Every first-year stepping into Harvard Yard for the first time has some doubts. Am I the only one here who didn't get 1600 on the SAT? Will all my roommates sit around having conversations in Latin? In the famous words of one commonly seen flier, "Am I the mistake?"
But no nervous student has ever found a way to turn their insecurity into a money-raising scheme--until now. This year, five first-years have started "Stupid People at Harvard" (SPAH), a not yet official organization for students who feel a bit out of place among the horde of MENSA members.
SPAH (pronounced "spa") is not yet an official club, but it has already begun to make its mark on the student body: More than 60 SPAH t-shirts, almost the entire initial printing, have been sold since Saturday, and more are on the way.
The $9 shirt, designed by SPAH founders Won H. Park '97, Janice M. Tsai '97, Michael M. Takamura '97, Takara L. Stanley '97, and Kanakalakshmi Pattabiraman '97, lists the "10 Requirements for Membership" in SPAH.
Included in the list are such lapses of intelligence as "10. Seriously considered going to Yale" and "6. Affiliated with Republican Party." Jason Costa '96 designed the club seal for the front of the t-shirt, which proclaims "Stupidas" as the club's motto.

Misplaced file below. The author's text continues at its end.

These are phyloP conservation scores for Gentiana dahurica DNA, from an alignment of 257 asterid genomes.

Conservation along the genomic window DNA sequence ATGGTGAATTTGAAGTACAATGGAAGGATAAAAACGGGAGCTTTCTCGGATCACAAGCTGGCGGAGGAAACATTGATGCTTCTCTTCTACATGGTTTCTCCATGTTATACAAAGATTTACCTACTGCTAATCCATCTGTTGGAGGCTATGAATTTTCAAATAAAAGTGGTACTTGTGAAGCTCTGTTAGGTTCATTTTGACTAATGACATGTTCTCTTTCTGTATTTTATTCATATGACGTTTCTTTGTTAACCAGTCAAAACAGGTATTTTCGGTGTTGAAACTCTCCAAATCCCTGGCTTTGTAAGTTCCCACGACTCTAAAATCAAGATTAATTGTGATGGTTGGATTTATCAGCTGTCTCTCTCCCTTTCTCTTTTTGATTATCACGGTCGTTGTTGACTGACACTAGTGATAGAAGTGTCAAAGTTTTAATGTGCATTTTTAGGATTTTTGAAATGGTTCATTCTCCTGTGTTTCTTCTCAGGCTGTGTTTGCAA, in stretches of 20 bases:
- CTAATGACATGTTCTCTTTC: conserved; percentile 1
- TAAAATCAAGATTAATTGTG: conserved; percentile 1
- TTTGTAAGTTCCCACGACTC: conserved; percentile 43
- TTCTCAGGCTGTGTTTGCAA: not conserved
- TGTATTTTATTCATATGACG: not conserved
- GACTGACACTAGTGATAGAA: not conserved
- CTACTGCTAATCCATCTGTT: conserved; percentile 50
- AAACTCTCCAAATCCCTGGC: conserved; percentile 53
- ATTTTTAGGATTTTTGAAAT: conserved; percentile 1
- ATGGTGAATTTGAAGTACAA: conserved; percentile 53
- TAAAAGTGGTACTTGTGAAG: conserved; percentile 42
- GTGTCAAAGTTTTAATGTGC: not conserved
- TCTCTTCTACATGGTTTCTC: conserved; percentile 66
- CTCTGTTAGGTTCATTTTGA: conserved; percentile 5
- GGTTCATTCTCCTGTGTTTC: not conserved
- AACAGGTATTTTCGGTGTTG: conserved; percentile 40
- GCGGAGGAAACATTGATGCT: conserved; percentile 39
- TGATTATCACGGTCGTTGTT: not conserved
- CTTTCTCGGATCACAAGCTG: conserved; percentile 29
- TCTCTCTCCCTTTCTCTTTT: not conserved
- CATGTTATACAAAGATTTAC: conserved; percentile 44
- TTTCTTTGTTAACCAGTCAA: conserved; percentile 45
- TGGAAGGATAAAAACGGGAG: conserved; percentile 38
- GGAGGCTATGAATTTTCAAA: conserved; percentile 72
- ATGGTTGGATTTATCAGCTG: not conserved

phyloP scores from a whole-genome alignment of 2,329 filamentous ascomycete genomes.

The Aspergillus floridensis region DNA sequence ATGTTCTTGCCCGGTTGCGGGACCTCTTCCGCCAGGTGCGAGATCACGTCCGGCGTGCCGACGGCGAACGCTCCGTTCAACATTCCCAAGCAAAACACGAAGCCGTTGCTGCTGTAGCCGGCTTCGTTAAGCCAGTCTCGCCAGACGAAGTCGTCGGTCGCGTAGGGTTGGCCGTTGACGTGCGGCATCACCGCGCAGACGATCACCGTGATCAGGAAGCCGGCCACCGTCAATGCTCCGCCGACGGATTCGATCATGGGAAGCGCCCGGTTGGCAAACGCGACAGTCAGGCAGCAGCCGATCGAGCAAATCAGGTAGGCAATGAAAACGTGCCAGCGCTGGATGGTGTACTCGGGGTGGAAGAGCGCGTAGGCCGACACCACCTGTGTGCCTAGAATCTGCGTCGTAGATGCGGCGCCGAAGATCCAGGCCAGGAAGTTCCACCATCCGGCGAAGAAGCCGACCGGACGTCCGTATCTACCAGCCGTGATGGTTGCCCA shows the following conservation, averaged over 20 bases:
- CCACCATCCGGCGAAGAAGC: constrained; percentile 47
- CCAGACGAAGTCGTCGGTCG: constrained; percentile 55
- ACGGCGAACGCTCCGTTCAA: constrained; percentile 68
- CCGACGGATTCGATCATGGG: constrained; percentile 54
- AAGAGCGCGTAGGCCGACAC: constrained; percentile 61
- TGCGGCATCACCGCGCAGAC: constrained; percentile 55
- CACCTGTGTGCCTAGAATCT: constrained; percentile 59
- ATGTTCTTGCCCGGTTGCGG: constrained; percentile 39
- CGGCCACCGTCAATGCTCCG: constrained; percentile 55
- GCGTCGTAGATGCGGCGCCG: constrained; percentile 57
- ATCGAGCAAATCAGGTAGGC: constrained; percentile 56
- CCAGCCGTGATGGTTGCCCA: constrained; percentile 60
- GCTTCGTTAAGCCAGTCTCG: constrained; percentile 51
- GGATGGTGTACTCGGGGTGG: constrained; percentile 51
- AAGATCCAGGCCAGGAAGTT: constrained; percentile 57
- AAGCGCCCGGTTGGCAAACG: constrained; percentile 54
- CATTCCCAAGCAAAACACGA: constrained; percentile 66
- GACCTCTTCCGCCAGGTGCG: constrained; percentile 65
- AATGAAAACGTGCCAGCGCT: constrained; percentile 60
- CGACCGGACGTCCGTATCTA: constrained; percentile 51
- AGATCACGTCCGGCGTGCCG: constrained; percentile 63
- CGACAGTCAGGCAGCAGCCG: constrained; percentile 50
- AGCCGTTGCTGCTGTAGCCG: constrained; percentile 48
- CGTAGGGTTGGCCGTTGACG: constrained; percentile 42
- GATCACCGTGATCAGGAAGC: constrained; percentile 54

Of course, this group didn't come up with this idea on their own. MIT did it first.
SPAH was born during the week before Freshman Week, when the founders were all living in Quincy House, participating in either the First-Year Urban Program or Radcliffe Science Alliance.
The five found themselves in the lobby of Quincy House late one night, playing the card game euchre and discussing typical frosh worries.
"All the people here are smart, and we're just regular people," Takamura remembers saying. Jokingly, they began to debate which of them was the stupidest.
One of them had seen a SPAMIT--"Stupid People at M.I.T."--shirt, and the group decided to make a Harvard version of the shirt for people who felt as they did. They agreed that profits from the t-shirt sales would go to charity. Park said part of the money is going to Fair Foods, a food bank where he worked during the First-Year Urban Program.
Considering the success of the shirts so far, Fair Foods could receive some serious money. "People just like the shirt a lot betterthan the lame Harvard ones," Takamura says.
Three dollars from each shirt go to charity.The 72 original shirts are almost gone, and theclub expects a second shipment to sell out asquickly as the first.
So far the group consists of just the fiveoriginal members, but more people have expressedinterest in joining.
"Soon we will discuss trying to be an officialclub," Park said. This would require them to drawup a budget and find faculty advisors.
What will SPAH do for an encore? There may be anew t-shirt in the works, and the members arethinking of sponsoring "good" movies at theScience Center. What's wrong with the movies thatare being shown now?
"Too artsy," Park explains